There was an island, called Ogygia. Apparently, It was an island where Calypso was cursed to stay on forever, because she supported her father, Atlas, in the Titan war.
Roughly, where is it?
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It likely wasn't anywhere. Homer, or rather the author of the Odyssey, had some conception of the broader Mediterranean, but it was largely unexplored by the Greeks at that time, and so magical islands didn't need to be mapped onto the known world. You know, now that I say it, it's true in today's fiction, too.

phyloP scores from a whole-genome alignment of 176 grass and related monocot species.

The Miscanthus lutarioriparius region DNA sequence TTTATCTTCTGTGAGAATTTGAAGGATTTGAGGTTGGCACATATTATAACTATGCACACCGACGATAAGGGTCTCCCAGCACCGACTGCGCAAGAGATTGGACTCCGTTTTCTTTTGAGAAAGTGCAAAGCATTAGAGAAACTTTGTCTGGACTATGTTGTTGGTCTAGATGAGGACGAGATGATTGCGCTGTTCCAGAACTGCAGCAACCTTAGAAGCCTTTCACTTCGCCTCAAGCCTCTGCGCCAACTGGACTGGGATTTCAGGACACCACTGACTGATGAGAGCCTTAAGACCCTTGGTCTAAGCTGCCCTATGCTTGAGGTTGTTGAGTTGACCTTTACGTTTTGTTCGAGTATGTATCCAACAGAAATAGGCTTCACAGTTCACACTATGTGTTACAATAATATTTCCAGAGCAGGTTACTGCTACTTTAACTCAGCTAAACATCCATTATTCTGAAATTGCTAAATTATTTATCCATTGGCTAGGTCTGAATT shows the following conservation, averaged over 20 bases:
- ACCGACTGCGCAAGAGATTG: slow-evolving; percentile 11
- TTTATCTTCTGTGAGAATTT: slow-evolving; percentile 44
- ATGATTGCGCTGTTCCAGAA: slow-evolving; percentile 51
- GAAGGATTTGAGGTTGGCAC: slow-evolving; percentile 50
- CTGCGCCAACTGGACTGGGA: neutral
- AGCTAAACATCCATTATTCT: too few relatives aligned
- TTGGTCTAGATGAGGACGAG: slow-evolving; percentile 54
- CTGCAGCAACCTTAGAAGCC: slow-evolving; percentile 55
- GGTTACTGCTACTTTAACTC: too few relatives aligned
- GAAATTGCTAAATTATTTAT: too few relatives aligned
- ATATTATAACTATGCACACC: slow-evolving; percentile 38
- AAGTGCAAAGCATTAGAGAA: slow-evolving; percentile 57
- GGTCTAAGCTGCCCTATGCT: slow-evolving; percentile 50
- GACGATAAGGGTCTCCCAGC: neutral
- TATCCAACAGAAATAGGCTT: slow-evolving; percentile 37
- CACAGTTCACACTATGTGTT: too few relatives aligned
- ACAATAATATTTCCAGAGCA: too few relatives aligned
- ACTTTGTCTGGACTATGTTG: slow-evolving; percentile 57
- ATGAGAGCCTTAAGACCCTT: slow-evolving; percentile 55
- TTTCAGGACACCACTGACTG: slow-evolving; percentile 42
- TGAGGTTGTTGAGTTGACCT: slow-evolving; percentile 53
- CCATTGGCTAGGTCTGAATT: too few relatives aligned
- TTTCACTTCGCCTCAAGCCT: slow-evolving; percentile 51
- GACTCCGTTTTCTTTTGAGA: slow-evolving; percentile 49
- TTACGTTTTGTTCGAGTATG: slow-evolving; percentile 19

That said, that didn't stop the ancients from theorizing. Strabo (9.18) thought Ogygia was in the Atlantic Ocean, while Plutarch (Moralia 12.26) said it was "five day's sail from Britain".
Interestingly, and there's a distinct lack of good research on this topic, but Ogyges, whence the name Ogygia, was tied to both Boeotia and Thessaly (via flood-myths) in early myths. That's clearly not the Ogygia that Homer had in mind, though.